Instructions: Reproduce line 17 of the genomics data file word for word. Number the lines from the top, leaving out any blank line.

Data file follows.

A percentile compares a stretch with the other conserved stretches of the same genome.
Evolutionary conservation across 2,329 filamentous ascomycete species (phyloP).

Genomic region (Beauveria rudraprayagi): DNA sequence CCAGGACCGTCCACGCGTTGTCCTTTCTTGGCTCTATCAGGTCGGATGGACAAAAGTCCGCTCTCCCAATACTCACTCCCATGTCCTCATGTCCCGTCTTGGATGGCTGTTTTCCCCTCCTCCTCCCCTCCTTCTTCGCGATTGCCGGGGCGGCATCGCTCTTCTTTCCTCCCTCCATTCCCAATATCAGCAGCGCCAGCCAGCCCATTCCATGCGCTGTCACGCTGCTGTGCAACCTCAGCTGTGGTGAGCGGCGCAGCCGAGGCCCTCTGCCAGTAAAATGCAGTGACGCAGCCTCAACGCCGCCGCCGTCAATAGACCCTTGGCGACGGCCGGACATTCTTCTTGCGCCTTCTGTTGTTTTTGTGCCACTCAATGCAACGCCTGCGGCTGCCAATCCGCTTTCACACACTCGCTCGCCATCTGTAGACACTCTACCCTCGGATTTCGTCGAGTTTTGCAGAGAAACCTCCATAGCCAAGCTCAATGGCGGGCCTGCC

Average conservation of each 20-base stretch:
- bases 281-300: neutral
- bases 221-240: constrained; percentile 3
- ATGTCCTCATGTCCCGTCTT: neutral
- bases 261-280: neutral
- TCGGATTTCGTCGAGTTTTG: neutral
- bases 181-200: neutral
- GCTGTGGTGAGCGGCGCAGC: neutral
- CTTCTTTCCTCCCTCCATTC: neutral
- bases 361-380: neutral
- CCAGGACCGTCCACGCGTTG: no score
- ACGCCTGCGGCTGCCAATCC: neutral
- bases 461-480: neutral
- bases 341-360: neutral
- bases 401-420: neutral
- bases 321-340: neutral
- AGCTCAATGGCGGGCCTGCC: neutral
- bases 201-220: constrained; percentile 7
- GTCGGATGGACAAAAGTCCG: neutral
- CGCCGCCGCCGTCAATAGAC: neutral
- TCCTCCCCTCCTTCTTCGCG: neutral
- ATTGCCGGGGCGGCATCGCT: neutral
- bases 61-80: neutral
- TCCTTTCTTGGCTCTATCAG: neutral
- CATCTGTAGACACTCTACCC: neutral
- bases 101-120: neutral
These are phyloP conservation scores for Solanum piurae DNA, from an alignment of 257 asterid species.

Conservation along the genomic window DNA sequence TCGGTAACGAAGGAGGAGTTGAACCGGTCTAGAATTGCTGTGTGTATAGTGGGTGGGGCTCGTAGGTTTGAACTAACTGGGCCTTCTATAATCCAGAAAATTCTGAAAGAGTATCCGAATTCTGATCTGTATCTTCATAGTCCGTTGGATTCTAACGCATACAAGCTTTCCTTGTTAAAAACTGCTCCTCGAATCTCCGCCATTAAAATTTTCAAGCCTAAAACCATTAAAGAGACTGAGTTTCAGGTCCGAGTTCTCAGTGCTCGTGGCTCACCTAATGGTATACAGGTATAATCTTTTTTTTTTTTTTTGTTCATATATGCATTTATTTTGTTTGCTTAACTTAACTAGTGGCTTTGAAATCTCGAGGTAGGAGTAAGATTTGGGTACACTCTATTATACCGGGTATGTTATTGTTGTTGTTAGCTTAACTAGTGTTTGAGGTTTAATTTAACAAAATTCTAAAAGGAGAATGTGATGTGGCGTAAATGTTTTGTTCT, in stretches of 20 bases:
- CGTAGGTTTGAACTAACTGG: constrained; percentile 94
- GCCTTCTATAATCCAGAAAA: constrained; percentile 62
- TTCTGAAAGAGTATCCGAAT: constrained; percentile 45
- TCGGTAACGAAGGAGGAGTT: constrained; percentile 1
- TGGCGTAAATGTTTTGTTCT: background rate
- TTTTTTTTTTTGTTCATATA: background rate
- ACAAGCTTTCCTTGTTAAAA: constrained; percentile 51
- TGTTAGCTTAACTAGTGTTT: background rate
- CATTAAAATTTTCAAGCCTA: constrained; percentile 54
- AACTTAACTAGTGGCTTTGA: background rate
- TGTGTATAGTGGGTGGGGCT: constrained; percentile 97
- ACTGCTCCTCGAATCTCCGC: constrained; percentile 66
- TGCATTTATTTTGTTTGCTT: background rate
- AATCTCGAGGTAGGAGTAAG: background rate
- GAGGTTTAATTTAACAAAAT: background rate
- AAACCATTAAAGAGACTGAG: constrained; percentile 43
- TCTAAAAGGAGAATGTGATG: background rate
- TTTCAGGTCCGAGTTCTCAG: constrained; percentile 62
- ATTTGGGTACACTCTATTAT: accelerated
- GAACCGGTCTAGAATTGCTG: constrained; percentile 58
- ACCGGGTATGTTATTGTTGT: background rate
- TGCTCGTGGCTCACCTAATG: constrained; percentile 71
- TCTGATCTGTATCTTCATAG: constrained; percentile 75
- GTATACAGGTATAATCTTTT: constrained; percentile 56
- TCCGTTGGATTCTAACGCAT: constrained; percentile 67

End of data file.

- bases 341-360: neutral